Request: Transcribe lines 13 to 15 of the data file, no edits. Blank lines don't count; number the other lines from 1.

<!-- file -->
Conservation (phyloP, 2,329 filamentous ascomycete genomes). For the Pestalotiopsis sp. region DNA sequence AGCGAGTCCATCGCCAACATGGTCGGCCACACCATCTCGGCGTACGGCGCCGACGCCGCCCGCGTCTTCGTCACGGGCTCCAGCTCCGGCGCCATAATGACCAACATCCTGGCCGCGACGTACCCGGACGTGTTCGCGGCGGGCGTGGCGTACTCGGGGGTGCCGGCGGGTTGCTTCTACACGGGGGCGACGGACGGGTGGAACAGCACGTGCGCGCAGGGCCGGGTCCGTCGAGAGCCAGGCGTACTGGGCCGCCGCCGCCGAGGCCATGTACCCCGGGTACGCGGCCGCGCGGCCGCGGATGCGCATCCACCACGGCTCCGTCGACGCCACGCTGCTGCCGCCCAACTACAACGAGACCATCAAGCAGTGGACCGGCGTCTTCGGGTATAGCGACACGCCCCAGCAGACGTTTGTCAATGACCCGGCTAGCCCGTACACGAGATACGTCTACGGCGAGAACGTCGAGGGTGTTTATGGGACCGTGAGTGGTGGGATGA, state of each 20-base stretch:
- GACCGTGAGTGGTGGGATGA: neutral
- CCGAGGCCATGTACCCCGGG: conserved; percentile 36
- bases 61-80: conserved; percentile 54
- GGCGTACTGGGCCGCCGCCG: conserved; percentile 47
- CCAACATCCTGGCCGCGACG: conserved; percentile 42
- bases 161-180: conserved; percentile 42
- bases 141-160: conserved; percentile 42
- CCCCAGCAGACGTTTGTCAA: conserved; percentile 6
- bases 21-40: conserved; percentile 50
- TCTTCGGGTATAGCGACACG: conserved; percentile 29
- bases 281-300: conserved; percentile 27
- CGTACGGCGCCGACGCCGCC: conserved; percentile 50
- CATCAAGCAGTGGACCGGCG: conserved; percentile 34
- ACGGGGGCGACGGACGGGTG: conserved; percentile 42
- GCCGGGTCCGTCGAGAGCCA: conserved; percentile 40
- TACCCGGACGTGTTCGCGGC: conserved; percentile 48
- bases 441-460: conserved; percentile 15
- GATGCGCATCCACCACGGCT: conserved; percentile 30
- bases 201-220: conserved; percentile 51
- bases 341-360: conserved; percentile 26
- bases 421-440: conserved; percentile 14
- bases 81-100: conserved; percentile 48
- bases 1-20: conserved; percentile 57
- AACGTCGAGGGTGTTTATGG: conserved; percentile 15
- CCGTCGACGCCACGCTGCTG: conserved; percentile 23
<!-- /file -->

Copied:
- CGTACGGCGCCGACGCCGCC: conserved; percentile 50
- CATCAAGCAGTGGACCGGCG: conserved; percentile 34
- ACGGGGGCGACGGACGGGTG: conserved; percentile 42